"I'm not interested in making a film for a niche audience. I want to make films about people who we don't usually see, but for a wider audience so they can all relate to it." One of the best films I saw at a festival last year was The Rider, a film by Chloe Zhao, set in the heartland of America about a broken cowboy trying to maintain his identity. The film left me an emotional mess, in the best kind of way, and I wrote a glowing review after catching it at the London Film Festival. The person who made this is a Beijing-born filmmaker named Chloé Zhao, and she has many stories to tell - not only her own, about everyone she encounters. I was lucky to meet with her for an interview and to talk about The Rider, and the art of minimal filmmaking.
"Feedback screenings are essential to get out of your headspace." One of my very favorite films of the 2018 Sundance Film Festival was a documentary titled Minding the Gap, made by filmmaker Bing Liu. It won over audiences and critics, and picked up the U.S. Documentary Special Jury Award for Breakthrough Filmmaking at the end of the festival. Minding the Gap follows three skater kids from a small town called Rockford, Illinois as they grow up and become adults and start to realize who they really are and how they were raised. It's quite a moving, powerful, remarkably aware film about American society and masculinity, and the struggle of breaking free from the world you were raised in, and much more. I made it my mission to meet filmmaker Bing Liu, and shake his hand, and talk to him about making this film. Bing's the real deal.
"Sometimes you need luck as a director. We always think it's all about control and it is a lot about control when you direct a movie, but it's also about things that you can't foresee." There's a film now playing in theaters titled The Divine Order, from Swiss writer/director Petra Volpe. The film is Switzerland's entry in the Oscars this year and it's obvious why when you see it. This very entertaining, exciting, engaging film tells the story of a woman in a mountain town in Switzerland who rallies other women to join in the fight for the right to vote. Swiss women only passed a law in 1971. I had a chance to talk with writer & director Petra Volpe and I'm so happy I did - she's a joy to talk with and had much to say about making empowering films.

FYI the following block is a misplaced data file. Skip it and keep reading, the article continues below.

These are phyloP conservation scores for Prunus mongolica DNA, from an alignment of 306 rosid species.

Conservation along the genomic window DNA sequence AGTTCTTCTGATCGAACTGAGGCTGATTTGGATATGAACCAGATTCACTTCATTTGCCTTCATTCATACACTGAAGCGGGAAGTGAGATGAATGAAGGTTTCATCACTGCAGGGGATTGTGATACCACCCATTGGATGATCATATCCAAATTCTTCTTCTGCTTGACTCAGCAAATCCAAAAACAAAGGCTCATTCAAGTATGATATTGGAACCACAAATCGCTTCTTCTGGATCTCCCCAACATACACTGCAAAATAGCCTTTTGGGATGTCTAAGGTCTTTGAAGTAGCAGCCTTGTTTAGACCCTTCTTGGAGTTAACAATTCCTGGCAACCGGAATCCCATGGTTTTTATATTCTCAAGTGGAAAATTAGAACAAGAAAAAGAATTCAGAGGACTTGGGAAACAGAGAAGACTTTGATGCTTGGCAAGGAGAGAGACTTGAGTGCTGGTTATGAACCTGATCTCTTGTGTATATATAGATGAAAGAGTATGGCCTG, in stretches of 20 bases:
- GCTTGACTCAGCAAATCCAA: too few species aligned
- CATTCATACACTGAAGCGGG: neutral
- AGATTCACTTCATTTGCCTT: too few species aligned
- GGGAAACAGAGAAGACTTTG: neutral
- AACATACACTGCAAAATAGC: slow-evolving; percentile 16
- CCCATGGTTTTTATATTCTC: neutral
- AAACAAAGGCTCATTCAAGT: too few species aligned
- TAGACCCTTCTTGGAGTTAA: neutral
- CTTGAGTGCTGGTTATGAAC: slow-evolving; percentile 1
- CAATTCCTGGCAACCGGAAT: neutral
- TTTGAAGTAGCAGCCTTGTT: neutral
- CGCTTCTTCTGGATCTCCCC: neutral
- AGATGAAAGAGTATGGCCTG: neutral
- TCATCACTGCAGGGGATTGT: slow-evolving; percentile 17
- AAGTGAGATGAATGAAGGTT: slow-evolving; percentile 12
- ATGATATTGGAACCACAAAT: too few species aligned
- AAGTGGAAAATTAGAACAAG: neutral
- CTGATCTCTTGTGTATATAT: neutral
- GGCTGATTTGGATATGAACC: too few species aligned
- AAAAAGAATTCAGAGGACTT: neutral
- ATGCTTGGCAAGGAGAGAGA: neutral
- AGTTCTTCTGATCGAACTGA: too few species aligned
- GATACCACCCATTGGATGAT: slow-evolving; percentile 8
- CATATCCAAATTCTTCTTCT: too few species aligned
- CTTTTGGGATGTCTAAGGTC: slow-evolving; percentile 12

"It's the multiplication of brains and [all] the people that you have to tune to make sure that they are all dreaming in the same direction." He's a master filmmaker and continues to deliver some of the best films of this decade - Denis Villeneuve. Born in Quebec, Villeneuve has been an acclaimed filmmaker for many years but finally got his foot into Hollywood's door after making Incendies in 2010. He followed that up with Prisoners, as well as Enemy released the same year, before making Sicario and Arrival. His latest is Blade Runner 2049, a highly anticipated, long-awaited sequel to the sci-fi cult hit from 1982 starring Harrison Ford as a cop named Deckard. I didn't get to chat with Villeneuve for Arrival last year (it was one of my favorite films), so I chased him this time for Blade Runner and got to spend a few minutes talking with him.
"I tell stories. All I can ever do is express how I'm feeling at a moment." In theaters this week is the new film from acclaimed filmmaker Darren Aronofsky, a very provocative and intense feature titled mother!. The film stars Jennifer Lawrence and Javier Bardem as a couple living in a secluded home, trying to fix it up and make it nice until one day uninvited guests show up. Mother! premiered at the Venice and Toronto Film Festivals, and the reviews have been all over the map. I loved the film (here's my review), because I understood exactly what he was doing. This is Aronofsky's outburst of anger about the state of the world, and the way we abuse and mistreat this beautiful planet we live on. While at the Venice Film Festival, I met with Darren briefly for a chat about mother!, and the state of the world - he's always fascinating to talk with.
"I feel very proud to put something out there that is kind-spirited." Lake Bell has a new movie hitting theaters this week and it's worth a watch whenever you have the time. Many people know Lake Bell as an actress, from shows like "Boston Legal" and "How to Make It in America" and movies like Million Dollar Arm, What Happens in Vegas, and Man Up. But Lake is also a talented filmmaker, writing and directing original feature films. Her feature directorial debut, In a World…, a charming comedy about voice-over actors, premiered at the Sundance Film Festival in 2013. She has followed that up with a romantic comedy titled I Do… Until I Don't about marriage that is opening in theaters soon. Lake stars in I Do… Until I Don't as one of the lead characters, and she also produced, wrote & directed it, which is an impressive feat.